-- Brian, Pennsylvania

View recycle1943's profile


4825 posts in 2545 days

#6 posted 03-11-2019 05:05 PM

the table is dynamite and the leg set even better ! Great build !!

-- Dick, Malvern Ohio - my biggest fear is that when I die, my wife sells my toys for what I told her I paid for them

View therealSteveN's profile


6706 posts in 1497 days

#7 posted 03-11-2019 09:50 PM

Thats an awesome top. The legs are different from what you see most of the time anymore, I see the metal used, did you also build them? If so take a bow, killing it in wood and metal, not something everyone can do.

Great table, thanks for sharing.

-- Think safe, be safe

View AJ1104's profile


1156 posts in 2582 days

#8 posted 03-12-2019 01:13 AM

Fabulous build both top and base. That must have been a heck of a drum sander!

-- AJ

View swirt's profile


5656 posts in 3895 days

#9 posted 03-12-2019 01:35 AM

Great looking table. Nice design on the legs. More unusual than most legs we are seeing on slabs.

-- Galootish log blog,

View exslidder's profile


62 posts in 990 days

#10 posted 03-12-2019 03:12 AM

Great looking table and the legs are awesome.

great job. beautiful figure in the walnut and of course the live edge is my favorite.

-- No dust on the floor....No money in the bank

View lightweightladylefty's profile


3590 posts in 4635 days

#11 posted 03-12-2019 05:17 AM


That walnut grain is so beautiful, I wouldn’t ever want to put anything on it to distract! You really nailed it—top and bottom!!


-- “Those who would give up essential Liberty, to purchase a little temporary Safety, deserve neither Liberty nor Safety.” Benjamin Franklin -- Jesus is the ONLY reason for ANY season.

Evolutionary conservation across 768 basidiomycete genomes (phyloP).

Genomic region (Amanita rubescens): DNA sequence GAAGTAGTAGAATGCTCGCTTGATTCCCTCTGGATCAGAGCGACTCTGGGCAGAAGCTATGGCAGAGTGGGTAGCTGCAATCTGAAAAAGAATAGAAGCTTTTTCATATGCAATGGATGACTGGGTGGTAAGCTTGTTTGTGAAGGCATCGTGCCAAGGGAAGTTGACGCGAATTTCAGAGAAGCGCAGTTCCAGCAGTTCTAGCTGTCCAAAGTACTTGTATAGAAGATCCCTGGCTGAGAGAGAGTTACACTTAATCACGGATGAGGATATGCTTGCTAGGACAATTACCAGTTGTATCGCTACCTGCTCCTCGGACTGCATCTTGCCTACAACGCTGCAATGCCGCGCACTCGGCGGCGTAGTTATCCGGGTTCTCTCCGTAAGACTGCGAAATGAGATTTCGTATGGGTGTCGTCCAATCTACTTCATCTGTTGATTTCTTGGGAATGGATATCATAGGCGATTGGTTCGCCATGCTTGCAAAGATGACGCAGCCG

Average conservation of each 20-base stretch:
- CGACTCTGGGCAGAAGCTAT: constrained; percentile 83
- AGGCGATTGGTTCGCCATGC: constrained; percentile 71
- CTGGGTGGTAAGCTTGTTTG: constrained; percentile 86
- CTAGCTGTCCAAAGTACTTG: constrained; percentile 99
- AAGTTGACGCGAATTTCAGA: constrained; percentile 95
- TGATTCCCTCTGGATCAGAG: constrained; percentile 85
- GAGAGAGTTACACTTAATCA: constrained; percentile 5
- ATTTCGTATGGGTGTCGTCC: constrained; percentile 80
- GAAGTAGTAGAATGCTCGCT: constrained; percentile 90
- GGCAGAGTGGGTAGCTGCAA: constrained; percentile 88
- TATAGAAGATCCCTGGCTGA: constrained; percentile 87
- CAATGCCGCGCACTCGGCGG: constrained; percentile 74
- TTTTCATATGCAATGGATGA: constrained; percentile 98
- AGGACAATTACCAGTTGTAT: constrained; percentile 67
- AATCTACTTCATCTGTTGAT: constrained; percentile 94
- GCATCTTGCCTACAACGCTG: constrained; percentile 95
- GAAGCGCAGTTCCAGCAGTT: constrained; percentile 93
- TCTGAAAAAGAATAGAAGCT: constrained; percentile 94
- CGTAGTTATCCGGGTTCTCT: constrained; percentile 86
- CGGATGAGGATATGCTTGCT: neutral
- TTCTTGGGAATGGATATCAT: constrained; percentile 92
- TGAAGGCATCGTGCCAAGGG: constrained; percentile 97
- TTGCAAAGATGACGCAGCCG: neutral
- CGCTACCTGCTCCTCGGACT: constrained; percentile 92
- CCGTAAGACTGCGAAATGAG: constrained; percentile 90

View Peteybadboy's profile


2511 posts in 2872 days

#12 posted 03-12-2019 11:25 AM

Your design of the legs is really cool! Love everything about it. Well done.

-- Petey

View Ziggman's profile


127 posts in 1361 days

#13 posted 03-17-2019 12:13 AM


Very, very, very nice design!



-- In his retort, the alchemist repeats the work of nature-----Jim Morrison

View Fiddy's profile


230 posts in 2234 days

#14 posted 03-17-2019 10:38 AM

Very nice – legs are a great compliment. What is going on at the table ends? Clearly not a breadboard, but I don’t think I’ve seen something like it before.

View BGWood's profile


36 posts in 687 days

#15 posted 03-17-2019 12:23 PM

Very nice – legs are a great compliment. What is going on at the table ends? Clearly not a breadboard, but I don’t think I’ve seen something like it before.

- Fiddy

They are 3/4” x3/4” walnut dowels inserted on the end grain. I did this for two reasons….

1) the end grain gets overlooked often so I wanted to add a small “bow tie” if you want to call it that to help add some pizzazz to the end grain

2) I thought about it for a while before deciding to do it but it also should help keep midline from wanting separate on the ends …. I doubt it ever would but which is why it’s more about #1 reason than the other.

I saw this done once before on another slab an older gentleman made I found it strikingly unique and his reason was the same as mine. It helps make the table stand out from the rest of the slabs being made. And allows to show off some extra hand skills

-- Brian, Pennsylvania